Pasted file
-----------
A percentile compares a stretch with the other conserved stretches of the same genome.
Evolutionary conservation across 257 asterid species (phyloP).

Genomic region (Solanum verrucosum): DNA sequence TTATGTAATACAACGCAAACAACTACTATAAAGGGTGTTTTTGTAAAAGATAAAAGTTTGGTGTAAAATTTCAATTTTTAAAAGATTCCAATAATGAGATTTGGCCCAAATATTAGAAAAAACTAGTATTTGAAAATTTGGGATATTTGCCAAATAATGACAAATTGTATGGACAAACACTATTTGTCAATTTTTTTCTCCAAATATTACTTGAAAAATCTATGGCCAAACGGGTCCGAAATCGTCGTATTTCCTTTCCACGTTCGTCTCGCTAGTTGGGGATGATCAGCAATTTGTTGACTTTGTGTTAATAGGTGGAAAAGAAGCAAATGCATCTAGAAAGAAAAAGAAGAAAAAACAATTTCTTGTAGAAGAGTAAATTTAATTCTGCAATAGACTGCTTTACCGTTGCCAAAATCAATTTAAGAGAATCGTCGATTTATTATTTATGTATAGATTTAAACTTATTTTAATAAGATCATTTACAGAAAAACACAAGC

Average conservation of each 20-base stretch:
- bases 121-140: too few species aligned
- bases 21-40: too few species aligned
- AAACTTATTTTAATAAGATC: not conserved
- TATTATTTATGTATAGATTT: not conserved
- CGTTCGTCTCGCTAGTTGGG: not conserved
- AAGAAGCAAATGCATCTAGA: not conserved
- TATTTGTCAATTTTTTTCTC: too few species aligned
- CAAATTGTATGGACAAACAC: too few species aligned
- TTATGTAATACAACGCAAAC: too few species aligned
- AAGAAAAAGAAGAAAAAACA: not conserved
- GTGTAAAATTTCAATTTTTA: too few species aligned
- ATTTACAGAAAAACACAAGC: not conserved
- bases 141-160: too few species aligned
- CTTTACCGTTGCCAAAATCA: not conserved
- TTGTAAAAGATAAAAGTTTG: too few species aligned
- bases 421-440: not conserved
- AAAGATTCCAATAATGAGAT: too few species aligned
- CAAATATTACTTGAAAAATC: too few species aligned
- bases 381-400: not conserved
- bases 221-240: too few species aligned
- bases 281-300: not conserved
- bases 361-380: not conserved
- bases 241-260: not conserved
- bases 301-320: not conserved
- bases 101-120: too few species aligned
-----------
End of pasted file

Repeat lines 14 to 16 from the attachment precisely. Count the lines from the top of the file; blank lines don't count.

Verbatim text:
- AAGAAAAAGAAGAAAAAACA: not conserved
- GTGTAAAATTTCAATTTTTA: too few species aligned
- ATTTACAGAAAAACACAAGC: not conserved